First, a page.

Running the route of a foot race through Anniston’s downtown early Saturday, Froydis Collins saw the way Noble Street looked.
With a light rain falling from an overcast sky and the temperature hovering around 50 degrees, “it was pretty bleak,” Collins said, “especially this morning.”
The race — Main Street Anniston’s first St. Patrick’s Day-themed “Shamrockin’ 5K” — was a fundraiser aimed at changing Noble Street’s look for the better. That’s a cause Collins and her son could get behind.
“We wanted to support Main Street” and the City Council behind it, the 73-year-old Collins said after the race. “Any effort they make, we try and support.”
The weather might have discouraged some of the runners originally signed up for the race, organizers said. But the effort still brought in more than $5,000 and drew nearly 60 people to Zinn Park, many of them wearing green under raincoats and ponchos.
Main Street Anniston intends to use the money raised to make Noble Street a little greener, too. Board member Christa Morphis said the money would pay for flower baskets that will hang from light poles downtown.
Some of the money will also be used on window decorations for vacant buildings along Noble Street, she said.
“We want to make them not look so drab, but full of opportunity,” she said of those buildings.
Karla and Leo Eden see that opportunity. The couple wants to open a bakery and coffee shop in Anniston’s downtown. They’ve got a building picked out, and a name: “Taste of Eden.”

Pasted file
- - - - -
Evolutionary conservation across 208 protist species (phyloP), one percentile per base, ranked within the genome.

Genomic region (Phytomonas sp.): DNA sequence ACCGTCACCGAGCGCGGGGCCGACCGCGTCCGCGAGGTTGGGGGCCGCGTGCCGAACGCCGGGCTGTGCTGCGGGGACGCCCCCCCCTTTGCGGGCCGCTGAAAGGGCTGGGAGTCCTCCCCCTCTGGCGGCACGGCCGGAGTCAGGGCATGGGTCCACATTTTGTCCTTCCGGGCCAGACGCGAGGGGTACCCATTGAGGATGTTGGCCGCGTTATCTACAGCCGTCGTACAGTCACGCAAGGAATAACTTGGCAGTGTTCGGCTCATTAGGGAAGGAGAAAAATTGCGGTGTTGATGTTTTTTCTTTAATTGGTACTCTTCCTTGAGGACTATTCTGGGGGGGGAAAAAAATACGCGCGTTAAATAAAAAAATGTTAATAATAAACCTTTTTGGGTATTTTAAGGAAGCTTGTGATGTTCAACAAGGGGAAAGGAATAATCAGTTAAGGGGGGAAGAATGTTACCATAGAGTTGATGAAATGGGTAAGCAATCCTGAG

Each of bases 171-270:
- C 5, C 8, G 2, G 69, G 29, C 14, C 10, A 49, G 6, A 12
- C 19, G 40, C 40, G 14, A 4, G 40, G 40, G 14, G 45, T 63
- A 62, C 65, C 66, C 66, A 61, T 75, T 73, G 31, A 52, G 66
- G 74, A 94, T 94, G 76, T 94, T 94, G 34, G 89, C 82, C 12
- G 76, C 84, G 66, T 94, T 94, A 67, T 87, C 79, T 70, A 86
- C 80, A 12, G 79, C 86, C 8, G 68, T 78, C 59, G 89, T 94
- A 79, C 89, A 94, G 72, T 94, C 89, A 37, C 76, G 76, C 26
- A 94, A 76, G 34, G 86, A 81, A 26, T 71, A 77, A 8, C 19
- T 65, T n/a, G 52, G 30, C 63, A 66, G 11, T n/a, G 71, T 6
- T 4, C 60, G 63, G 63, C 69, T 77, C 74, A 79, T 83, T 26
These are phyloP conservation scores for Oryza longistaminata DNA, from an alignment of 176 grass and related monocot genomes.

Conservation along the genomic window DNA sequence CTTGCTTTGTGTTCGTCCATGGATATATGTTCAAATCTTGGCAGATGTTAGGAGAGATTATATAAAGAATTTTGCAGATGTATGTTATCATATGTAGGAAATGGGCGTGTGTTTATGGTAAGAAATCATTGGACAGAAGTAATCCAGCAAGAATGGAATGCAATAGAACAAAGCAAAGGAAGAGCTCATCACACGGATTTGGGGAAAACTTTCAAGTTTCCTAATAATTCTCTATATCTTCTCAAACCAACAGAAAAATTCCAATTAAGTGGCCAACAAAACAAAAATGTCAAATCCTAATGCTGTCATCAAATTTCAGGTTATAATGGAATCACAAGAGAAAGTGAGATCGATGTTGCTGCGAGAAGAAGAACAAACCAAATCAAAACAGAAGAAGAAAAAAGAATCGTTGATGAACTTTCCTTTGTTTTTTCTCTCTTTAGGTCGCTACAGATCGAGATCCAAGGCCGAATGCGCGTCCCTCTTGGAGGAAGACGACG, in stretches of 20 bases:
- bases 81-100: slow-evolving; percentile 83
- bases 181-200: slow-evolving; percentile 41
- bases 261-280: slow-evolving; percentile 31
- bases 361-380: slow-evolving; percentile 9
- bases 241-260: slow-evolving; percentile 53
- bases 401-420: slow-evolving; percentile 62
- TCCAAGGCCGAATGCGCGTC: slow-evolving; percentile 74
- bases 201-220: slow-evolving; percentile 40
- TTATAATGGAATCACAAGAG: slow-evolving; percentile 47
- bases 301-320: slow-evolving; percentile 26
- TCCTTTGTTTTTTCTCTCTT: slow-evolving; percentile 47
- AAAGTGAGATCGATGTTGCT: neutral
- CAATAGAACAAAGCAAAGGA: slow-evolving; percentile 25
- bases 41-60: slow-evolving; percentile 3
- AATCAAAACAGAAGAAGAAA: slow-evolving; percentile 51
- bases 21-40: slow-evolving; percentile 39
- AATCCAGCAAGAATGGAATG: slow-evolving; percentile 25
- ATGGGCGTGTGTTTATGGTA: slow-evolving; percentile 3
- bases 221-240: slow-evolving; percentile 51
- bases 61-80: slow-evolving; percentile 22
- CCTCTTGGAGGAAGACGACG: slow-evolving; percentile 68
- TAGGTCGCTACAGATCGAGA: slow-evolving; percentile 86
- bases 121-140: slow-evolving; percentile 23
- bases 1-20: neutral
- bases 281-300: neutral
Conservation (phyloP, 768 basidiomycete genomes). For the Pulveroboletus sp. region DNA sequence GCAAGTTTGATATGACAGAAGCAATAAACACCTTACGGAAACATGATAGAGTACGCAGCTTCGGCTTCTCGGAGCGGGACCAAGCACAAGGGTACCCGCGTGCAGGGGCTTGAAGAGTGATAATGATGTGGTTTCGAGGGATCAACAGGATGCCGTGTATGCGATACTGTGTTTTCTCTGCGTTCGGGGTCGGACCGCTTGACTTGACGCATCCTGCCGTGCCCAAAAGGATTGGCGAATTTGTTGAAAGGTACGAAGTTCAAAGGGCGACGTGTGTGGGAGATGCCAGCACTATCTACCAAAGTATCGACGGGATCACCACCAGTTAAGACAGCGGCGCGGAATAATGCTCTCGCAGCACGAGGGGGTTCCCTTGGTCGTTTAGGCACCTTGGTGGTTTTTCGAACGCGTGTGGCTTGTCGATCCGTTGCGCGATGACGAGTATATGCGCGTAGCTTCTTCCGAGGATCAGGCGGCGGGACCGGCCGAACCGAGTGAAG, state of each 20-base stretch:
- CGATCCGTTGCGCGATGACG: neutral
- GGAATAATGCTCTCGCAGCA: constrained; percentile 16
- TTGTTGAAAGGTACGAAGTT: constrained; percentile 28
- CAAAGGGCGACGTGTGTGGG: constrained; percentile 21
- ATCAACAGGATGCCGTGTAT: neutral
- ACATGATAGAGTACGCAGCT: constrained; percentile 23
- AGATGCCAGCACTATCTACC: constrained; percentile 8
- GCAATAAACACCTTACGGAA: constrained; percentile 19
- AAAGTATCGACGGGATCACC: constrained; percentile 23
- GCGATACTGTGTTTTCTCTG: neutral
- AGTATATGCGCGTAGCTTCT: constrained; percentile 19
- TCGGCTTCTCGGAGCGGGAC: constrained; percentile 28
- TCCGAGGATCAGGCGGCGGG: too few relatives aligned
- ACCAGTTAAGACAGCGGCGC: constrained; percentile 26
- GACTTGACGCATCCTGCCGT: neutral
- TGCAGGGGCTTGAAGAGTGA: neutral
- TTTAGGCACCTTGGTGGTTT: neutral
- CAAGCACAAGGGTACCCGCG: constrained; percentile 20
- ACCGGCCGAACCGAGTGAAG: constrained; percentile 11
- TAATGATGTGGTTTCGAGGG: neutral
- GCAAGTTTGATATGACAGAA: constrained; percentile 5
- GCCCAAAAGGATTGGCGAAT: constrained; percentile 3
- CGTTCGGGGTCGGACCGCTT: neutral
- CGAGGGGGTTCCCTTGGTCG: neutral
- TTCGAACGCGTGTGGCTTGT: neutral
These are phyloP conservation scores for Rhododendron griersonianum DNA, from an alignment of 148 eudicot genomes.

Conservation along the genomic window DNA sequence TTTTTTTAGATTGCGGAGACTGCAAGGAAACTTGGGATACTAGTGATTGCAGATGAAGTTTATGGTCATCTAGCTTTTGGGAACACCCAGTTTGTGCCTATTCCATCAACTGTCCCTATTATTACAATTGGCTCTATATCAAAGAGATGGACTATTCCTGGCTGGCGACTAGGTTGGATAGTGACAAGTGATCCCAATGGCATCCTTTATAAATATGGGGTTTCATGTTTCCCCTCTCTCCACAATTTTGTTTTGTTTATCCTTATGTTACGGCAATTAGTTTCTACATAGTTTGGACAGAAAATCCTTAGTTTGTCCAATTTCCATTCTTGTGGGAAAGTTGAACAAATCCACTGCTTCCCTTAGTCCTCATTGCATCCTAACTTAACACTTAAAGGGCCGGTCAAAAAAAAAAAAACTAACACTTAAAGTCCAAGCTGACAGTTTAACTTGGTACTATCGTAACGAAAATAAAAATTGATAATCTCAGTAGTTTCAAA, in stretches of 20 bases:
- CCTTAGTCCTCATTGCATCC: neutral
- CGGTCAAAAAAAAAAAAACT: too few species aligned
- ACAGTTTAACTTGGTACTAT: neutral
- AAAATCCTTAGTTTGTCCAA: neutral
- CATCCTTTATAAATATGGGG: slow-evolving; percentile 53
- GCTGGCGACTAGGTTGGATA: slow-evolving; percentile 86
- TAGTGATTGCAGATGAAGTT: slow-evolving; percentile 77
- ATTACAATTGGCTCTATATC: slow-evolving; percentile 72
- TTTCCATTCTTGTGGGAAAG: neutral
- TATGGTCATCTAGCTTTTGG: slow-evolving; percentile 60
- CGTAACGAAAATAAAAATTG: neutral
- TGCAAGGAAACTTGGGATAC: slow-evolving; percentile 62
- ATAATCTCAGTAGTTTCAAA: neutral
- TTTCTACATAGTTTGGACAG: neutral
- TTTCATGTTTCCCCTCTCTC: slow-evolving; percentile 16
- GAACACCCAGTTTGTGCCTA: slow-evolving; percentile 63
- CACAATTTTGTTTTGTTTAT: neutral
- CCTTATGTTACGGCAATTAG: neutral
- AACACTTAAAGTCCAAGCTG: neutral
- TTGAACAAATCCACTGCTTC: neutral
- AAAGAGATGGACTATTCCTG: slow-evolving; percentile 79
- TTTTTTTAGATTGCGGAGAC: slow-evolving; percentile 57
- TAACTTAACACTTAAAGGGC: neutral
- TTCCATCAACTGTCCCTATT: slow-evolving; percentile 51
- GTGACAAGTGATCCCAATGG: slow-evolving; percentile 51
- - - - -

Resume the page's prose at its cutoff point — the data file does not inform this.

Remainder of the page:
The couple went to the race with two of their children for the same reason Collins and her son were downtown. Too many believe the area abandoned, with nothing to offer visitors.
“We want to be a part of ... livening it back up,” Karla Eden said.
“And if you’re going to promote something, you’ve got to make it attractive,” her husband said of Main Street Anniston’s plans.
The group partnered with two Anniston High School programs — one in the culinary arts, the other, welding — to supply a brunch and the shamrock and rainbow-shaped medals top runners earned. Contestants who were old enough also got green beer, courtesy of the nearby Cheaha Brewing Company.
For many, the race was a chance to test physical fitness. Braving the rain to run meant keeping a commitment to better health that Nathan Payne made more than a year ago.
He’s lost 61 pounds since, Payne, who pastors a church downtown, said after the race. It was the first he’d ever run.
“Rain or shine, we were going to be here,” he said, standing near his wife and son.
He said the race route took runners along Noble Street twice — which was fitting, he thought.
“It put it in your mind that this is what we’re trying to help,” Payne said.